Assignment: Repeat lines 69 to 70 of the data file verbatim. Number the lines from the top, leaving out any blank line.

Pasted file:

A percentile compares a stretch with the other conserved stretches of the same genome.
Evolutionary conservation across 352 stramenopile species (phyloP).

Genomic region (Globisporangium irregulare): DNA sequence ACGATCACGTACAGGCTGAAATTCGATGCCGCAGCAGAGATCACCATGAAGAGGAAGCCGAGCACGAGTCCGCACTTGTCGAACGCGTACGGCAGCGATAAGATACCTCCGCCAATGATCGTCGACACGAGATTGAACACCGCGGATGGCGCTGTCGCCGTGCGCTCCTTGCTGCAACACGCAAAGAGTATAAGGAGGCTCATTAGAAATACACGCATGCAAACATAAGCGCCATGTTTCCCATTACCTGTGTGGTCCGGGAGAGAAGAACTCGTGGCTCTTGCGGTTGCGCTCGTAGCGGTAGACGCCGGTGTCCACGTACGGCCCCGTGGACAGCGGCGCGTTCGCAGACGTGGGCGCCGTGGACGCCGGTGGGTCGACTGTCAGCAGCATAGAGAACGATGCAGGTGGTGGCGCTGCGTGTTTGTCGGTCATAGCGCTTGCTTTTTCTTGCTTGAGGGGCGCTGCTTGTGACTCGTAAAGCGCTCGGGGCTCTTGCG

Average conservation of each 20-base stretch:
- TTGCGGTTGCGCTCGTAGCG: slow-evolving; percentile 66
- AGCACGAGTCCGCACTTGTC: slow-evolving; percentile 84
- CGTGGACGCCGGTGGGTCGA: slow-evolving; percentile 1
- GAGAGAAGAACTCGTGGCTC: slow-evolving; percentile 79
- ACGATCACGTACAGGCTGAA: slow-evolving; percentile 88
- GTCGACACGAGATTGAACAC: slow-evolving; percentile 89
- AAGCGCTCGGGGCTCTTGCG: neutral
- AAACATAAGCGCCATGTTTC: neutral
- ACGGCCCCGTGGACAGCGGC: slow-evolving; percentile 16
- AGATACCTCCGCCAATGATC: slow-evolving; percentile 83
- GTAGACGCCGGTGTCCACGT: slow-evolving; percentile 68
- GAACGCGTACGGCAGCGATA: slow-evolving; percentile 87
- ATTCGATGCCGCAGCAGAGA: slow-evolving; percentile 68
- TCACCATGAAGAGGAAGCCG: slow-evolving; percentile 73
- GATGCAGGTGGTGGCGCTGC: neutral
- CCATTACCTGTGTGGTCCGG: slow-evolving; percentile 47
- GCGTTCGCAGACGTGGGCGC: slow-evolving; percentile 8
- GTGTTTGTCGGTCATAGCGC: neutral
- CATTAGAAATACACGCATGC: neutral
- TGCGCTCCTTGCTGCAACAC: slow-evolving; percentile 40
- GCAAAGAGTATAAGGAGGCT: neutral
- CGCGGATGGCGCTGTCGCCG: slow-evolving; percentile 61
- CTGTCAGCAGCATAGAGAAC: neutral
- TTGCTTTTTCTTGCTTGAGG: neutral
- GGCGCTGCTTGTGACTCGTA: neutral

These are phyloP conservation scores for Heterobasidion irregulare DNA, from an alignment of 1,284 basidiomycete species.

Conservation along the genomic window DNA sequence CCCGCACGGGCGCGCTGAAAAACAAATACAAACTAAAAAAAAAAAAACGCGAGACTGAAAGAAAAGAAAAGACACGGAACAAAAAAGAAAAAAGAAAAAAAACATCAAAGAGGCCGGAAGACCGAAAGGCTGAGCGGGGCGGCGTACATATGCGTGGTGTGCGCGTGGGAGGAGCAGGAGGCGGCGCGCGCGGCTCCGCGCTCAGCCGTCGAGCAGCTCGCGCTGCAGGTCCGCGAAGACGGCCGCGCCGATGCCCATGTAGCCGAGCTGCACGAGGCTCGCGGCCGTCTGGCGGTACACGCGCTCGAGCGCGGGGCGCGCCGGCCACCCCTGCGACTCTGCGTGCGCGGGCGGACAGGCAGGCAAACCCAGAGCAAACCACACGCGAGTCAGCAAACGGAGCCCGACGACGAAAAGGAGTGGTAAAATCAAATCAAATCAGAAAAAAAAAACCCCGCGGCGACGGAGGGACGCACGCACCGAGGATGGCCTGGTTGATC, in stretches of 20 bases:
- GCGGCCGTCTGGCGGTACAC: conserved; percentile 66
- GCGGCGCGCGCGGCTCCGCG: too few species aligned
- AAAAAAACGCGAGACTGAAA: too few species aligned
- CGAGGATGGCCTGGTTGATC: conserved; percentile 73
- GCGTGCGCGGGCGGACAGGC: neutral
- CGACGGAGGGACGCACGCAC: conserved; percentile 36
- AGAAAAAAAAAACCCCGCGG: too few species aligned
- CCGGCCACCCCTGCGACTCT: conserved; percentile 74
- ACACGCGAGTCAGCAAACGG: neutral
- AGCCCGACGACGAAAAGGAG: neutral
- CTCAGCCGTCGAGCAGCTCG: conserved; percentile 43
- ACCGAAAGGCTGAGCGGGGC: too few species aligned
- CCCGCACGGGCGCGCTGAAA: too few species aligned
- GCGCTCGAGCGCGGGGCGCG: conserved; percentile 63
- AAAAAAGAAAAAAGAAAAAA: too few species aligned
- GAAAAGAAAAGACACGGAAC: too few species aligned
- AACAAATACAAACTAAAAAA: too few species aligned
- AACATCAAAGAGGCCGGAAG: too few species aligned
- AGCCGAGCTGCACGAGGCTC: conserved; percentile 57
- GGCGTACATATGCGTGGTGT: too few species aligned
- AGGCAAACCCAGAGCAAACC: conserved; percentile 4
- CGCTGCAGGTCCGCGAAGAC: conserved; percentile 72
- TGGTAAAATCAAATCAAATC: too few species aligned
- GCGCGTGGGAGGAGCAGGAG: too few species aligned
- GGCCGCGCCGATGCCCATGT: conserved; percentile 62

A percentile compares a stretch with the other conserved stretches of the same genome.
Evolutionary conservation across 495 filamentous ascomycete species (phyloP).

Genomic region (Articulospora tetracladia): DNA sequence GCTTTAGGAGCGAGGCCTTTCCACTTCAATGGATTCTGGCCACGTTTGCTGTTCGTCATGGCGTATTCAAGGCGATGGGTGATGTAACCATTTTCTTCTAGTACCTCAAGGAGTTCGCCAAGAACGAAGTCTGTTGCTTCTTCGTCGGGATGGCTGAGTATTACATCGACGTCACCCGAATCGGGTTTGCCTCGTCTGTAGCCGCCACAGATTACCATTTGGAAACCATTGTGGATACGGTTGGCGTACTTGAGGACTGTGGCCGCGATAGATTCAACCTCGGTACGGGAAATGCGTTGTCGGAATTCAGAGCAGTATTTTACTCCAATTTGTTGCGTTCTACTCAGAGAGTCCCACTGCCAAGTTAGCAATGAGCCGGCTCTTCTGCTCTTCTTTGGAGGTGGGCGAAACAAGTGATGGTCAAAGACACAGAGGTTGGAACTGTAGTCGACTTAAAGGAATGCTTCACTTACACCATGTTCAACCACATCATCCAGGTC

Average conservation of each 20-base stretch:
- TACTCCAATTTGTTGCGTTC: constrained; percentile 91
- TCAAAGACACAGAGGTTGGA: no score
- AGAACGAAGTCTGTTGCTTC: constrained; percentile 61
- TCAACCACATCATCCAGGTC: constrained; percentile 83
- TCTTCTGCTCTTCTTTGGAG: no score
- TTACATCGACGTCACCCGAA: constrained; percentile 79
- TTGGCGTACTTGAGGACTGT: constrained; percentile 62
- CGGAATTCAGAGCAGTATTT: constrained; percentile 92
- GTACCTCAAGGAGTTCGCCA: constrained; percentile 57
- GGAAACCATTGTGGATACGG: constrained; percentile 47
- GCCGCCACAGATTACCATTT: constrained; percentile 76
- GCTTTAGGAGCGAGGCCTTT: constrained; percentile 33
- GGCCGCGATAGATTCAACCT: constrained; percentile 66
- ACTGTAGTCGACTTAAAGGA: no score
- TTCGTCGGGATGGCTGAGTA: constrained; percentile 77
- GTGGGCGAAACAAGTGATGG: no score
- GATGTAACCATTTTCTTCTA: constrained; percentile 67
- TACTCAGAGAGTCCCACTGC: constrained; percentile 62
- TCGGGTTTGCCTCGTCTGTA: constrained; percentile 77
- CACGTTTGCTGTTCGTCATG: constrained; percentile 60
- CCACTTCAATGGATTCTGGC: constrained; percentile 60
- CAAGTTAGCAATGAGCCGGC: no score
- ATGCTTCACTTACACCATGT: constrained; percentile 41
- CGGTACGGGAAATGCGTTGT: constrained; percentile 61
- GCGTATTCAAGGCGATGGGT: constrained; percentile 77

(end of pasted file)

- GTACCTCAAGGAGTTCGCCA: constrained; percentile 57
- GGAAACCATTGTGGATACGG: constrained; percentile 47